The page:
As we reported in a January investigation, toxic Chinese drywall is forcing thousands around Florida to make an impossible choice between abandoning brand new homes or exposing their families to dangerous fumes.
The state continues to drag its feet, protecting politically connected builders. The federal government still hasn't decided how to best remedy the problems. And homeowners' best hope lies in the courts -- which have a mighty hard time reaching Chinese companies.
Today, at last, came a bit of good news. For the first time in the nation, a Miami judge this morning certified a class action lawsuit against distributors and manufacturers of the toxic drywall.
The class action suit is limited to a single subdivision in Homestead, but lawyers say the judge's decision could be an important precedent for thousands of other victims.
"Now that we've established the precedent that there is a defective product with a common source, we can start to expand on the victory," says Victor Diaz, the lawyer representing the Homestead couple who brought the lawsuit.
A quick review, if you haven't followed the drywall story: During the housing boom from 2003-2008, homebuilders ran short of basic materials and began importing cheap drywall from China.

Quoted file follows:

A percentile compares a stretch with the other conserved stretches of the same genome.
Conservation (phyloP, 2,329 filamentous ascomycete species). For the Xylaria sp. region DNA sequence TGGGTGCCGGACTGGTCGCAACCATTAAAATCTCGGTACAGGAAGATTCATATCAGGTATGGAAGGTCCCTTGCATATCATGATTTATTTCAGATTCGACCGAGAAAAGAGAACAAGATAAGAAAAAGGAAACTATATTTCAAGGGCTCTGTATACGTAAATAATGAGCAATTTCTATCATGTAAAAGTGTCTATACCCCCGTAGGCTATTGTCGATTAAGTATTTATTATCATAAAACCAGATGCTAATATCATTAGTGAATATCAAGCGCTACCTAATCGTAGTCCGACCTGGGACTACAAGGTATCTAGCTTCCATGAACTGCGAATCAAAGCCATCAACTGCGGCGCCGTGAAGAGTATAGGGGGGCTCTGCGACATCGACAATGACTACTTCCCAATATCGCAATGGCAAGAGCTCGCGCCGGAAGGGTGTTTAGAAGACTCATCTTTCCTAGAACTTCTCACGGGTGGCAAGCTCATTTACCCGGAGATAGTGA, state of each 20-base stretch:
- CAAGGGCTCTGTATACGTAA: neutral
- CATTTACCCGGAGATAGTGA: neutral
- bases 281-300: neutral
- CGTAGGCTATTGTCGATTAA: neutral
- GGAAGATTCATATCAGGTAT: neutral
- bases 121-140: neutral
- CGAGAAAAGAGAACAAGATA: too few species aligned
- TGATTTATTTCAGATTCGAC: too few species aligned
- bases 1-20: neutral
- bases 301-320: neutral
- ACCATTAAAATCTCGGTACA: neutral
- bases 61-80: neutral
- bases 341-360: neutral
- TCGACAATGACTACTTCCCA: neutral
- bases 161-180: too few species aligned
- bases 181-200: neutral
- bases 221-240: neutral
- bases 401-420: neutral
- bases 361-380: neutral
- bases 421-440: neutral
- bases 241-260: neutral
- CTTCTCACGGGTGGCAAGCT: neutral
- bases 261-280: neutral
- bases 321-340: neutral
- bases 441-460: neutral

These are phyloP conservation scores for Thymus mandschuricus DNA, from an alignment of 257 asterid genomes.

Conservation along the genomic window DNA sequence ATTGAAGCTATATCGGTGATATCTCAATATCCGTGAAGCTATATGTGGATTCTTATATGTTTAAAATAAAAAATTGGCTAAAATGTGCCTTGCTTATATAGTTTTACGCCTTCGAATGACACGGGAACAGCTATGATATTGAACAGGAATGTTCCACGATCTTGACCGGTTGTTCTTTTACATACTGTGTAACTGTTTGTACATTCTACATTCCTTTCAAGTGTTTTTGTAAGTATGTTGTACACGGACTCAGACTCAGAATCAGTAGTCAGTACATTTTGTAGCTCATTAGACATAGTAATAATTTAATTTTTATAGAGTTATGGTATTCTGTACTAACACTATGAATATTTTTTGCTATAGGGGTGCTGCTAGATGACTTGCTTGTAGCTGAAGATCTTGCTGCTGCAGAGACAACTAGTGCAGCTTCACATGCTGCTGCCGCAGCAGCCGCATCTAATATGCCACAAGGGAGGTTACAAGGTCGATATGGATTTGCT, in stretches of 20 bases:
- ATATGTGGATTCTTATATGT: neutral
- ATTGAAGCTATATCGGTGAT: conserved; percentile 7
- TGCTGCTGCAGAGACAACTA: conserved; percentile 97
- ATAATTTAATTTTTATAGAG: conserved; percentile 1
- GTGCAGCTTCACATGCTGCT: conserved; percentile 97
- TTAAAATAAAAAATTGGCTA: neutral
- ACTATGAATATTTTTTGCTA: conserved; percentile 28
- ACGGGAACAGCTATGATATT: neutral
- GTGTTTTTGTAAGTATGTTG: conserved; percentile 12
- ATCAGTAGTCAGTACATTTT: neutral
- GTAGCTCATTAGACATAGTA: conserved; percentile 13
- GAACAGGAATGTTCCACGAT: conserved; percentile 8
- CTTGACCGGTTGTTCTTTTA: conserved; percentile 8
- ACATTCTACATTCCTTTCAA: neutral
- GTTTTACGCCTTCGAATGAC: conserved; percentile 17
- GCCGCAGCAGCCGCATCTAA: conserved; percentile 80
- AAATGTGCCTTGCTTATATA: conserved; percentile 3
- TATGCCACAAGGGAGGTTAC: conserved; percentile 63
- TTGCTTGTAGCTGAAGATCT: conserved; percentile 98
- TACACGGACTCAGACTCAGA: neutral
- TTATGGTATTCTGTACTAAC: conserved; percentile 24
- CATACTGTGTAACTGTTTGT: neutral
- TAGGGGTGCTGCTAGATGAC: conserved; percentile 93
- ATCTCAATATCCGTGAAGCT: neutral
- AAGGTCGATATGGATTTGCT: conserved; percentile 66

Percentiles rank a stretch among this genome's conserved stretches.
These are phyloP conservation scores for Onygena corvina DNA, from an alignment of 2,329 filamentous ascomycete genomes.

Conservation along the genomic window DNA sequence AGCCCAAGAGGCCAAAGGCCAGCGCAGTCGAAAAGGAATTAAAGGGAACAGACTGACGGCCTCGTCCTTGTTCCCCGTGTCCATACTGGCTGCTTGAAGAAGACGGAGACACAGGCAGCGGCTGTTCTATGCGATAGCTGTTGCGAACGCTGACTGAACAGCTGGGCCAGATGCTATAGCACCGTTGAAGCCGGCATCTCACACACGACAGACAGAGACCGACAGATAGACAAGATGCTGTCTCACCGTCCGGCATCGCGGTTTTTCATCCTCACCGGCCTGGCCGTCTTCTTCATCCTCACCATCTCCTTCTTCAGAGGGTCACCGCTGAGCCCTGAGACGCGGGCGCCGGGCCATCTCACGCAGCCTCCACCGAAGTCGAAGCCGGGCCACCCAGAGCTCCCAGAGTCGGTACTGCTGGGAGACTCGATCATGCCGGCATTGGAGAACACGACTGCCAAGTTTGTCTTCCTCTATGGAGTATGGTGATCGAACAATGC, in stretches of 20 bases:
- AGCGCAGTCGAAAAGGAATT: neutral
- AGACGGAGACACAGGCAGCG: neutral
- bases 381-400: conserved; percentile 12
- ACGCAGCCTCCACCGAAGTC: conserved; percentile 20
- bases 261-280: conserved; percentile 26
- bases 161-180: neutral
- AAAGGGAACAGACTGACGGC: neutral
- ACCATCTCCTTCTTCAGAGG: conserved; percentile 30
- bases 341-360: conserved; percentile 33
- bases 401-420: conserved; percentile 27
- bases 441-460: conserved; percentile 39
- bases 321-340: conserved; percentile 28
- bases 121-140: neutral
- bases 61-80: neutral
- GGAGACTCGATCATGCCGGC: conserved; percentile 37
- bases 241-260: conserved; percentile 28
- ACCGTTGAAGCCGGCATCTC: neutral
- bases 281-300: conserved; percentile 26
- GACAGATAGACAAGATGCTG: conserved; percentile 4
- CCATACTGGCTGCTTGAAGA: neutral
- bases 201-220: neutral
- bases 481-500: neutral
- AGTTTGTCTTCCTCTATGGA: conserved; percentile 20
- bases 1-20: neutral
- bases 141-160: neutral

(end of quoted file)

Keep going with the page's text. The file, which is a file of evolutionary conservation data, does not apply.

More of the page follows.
Homeowners quickly realized something was wrong; copper pipes turned black in months; appliances died weekly; wiring near the drywall corroded into dust. People reported coughs, nosebleeds and headaches.
Lawsuits have cropped up across the country, but there's a staggering array of challenges. For one thing, the biggest manufacturers, including Knauf, are based overseas and difficult to serve.
For another, no one can agree who's to blame on the long chain from the factory to the exporter to the builder to the subcontractors.
In Diaz's case, the Homestead couple -- Jason and Melissa Harrell -- sued the South Kendall Construction Group, which built their home in the Keys Gate subdivision, contractor Banner Supply Company, and a number of other companies.
Diaz also sits on the steering committee of the large federal case seeking a class action suit, which sits in New Orleans' federal court. He says the Miami ruling -- issued by Circuit Court Judge Joseph Ferina -- could help the federal judge in Louisiana authorize a nationwide class-action.
"This was all about testing whether these cases could be brought on as a class-action and we won a big victory today," he says.
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